YouTube & Video

Pirate’s Dilemma: Best Stuff Is A Steal

In his controversial book "The Pirate’s Dilemma – How Youth Culture Reinvented Capitalism" author Matt Mason argues that most innovations are drawn from the previous creations of others.  Attempts to stop "borrowing" slows progress and stifles creativity according to Mason and from the industrial revolution to mix tapes, he makes a compelling argument.

In keeping with his own manifesto Mason is offering a free download of the book using the Radiohead pay what you want model here. The book turns the concept of piracy on its head much like the Ramones did for pop music – its honest, irritating and exciting all at the same time. Watch a video summary after the jump.

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  1. Eh… sounds more like fair use than piracy in many, many of the examples in the video summary. I guess I’ll have to “borrow” his book and see if there’s anything more to it.

  2. …And just like the Radiohead model, the website refuses to deliver a copy of the book. On my Mac, using Safari and Firefox, when I try to download the book, all I get is an empty shopping cart.

  3. Same here – on a pc with ie, so it ain’t the macness that’s bamboozling it…

  4. Sorry for the troubles gentlemen. I’ll contact the author and check and would love your comments when your comments when you read it.
    Rob can you pop me your private email? I may have a bit of work for you.

  5. he doesn’t address why the pirates don’t work WITH the copyright owners for their new slant on an old copyright – the pirates would still make $ from their idea

  6. Re barrym’s comment – I was talking to Wayne Roso a couple of days ago. He headed Grokster and Mashboxx and tried to bring record labels and “pirates” like eDonkey and Morpheus to the table to work out a deal. He said the pirate guys were all early-20s geeks, really arrogant and didn’t think they needed to get legal. It does take 2, as the songs says.

  7. Why don’t pirates work with copyright owners? Copyright owners, ie: the labels in this conversation, are impossible to work with in the beginning for any music focused startup.
    Here’s just a few reasons, feel free to add more:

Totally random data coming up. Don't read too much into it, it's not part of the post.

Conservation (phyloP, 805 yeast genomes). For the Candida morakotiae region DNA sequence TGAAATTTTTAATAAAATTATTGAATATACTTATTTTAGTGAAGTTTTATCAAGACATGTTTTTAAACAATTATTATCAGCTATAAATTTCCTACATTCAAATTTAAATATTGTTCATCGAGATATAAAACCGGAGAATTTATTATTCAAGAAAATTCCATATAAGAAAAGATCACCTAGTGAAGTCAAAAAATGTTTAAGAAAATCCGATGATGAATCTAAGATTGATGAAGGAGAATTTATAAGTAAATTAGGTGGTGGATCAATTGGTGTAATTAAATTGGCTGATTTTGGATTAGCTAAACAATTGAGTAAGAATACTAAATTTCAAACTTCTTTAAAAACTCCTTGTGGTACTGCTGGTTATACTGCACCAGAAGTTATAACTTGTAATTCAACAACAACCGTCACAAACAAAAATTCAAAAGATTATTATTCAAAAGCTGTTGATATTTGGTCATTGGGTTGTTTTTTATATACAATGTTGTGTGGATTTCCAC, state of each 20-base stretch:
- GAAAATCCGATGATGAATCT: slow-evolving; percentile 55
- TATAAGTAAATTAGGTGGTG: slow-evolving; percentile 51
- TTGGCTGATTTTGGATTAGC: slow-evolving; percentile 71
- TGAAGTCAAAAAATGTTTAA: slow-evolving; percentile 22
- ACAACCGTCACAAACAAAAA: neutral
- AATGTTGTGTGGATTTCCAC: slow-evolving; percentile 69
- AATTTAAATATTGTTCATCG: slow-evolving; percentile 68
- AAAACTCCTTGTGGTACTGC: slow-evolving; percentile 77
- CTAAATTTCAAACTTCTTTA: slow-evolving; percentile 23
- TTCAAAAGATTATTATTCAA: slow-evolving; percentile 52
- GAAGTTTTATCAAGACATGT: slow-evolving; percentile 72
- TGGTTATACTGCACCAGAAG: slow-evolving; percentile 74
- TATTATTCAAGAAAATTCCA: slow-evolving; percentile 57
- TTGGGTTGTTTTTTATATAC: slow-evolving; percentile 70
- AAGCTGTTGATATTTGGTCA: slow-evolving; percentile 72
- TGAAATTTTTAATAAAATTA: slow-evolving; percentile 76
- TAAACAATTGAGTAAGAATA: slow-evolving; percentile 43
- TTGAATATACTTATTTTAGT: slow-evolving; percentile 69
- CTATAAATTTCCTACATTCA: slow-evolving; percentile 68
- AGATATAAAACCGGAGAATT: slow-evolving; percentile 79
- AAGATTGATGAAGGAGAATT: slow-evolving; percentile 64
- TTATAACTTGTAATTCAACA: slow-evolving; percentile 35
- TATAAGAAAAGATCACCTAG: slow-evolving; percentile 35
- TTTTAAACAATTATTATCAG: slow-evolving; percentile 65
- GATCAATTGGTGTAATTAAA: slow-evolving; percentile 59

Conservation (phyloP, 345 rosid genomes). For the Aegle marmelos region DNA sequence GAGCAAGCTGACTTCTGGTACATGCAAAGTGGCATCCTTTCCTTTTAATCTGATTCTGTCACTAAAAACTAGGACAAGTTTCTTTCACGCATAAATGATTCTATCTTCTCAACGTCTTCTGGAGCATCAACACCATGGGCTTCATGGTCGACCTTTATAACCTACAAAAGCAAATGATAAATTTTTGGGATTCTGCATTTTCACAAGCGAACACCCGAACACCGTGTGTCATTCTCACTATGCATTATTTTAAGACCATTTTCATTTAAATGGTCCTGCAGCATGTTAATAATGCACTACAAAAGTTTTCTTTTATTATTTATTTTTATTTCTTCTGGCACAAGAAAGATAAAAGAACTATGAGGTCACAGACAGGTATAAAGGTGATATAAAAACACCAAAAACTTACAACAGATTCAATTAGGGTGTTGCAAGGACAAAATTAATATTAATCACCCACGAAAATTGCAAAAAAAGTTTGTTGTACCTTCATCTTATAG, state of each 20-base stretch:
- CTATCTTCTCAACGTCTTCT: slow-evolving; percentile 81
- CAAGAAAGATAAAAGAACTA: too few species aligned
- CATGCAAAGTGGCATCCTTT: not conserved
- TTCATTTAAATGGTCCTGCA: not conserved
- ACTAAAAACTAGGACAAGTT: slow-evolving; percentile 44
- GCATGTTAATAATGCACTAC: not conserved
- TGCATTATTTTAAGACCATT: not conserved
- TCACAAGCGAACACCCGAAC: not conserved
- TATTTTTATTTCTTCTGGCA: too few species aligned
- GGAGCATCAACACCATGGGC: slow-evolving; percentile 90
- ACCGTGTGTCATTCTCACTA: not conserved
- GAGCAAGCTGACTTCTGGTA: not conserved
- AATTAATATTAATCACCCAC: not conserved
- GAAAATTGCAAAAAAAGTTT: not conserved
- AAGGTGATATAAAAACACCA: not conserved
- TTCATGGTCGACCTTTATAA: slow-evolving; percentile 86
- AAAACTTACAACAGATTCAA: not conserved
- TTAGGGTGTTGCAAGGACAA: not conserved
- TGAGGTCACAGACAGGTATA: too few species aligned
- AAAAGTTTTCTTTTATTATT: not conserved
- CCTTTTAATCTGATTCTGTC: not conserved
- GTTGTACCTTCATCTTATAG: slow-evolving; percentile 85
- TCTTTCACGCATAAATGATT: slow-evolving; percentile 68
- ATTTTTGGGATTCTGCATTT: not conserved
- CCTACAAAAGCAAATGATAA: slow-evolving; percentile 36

1. The labels charge insane million dollar upfront fees just to get in the game. And no matter if you pay those fees to EMI/BONY/WMG, Universal will still wait in the wings to rob you last.
    2. There’s no cohesion in rights licensing across the majors. dealing with Warner and UNI will be different from dealing with BONY and EMI. Then publishing is an entirely different issue. But to start a successful service you need a large catalog of at least 3 of 4 majors’ content. Securing all of the rights is no walk in the park.
    3. The international rights are impossible to easily arrange. IMPOSSIBLE! But, the internet is worldwide from the moment your site or app goes live. There’s a major disconnect here. Labels need to come into the 21st century in this. The business is no longer territorial, it’s worldwide. Work it out fellas.
    Because of those reasons venture capital investment into music focused tech startups has slowed dramatically in the past 18 months. VC’s aren’t stupid. They aren’t idealistic music geeks. They know Universal is probably going to sue you just to get their terms. That’s almost a guarantee. Your business surviving the Shmoo tax is not. No one wants to be involved in that uncertainty. This is part of the reason we have seen fewer and fewer cool new music focused businesses popping up in the past year.
    In music, dealing with copyright owners has been made into an impossible mission. Thanks Doug, Zach and Rio.

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